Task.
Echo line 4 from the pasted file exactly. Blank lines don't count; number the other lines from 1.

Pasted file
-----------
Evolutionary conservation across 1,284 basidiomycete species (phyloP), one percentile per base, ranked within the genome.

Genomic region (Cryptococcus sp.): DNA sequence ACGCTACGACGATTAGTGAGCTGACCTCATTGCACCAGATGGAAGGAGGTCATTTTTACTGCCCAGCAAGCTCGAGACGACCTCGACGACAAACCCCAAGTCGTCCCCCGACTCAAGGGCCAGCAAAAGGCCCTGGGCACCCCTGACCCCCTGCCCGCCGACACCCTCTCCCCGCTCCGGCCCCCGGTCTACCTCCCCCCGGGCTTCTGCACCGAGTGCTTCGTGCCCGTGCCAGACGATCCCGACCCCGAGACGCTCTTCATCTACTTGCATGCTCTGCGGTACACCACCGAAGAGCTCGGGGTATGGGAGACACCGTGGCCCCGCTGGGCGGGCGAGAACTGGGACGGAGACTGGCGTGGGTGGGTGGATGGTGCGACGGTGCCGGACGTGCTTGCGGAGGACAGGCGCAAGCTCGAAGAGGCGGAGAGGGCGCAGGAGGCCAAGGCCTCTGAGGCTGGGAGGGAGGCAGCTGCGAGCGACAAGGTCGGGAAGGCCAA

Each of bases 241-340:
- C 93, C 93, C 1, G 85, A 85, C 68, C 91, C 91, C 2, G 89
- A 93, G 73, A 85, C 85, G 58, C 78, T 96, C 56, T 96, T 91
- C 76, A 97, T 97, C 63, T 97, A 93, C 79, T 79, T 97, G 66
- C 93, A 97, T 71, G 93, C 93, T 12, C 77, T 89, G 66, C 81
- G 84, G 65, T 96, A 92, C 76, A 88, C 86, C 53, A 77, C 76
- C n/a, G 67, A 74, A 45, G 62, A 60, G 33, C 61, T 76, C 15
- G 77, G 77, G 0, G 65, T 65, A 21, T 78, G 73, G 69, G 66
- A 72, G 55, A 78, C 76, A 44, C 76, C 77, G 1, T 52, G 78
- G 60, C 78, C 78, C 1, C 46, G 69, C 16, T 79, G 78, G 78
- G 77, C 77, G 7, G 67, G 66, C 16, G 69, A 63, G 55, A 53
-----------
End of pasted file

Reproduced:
- C 93, C 93, C 1, G 85, A 85, C 68, C 91, C 91, C 2, G 89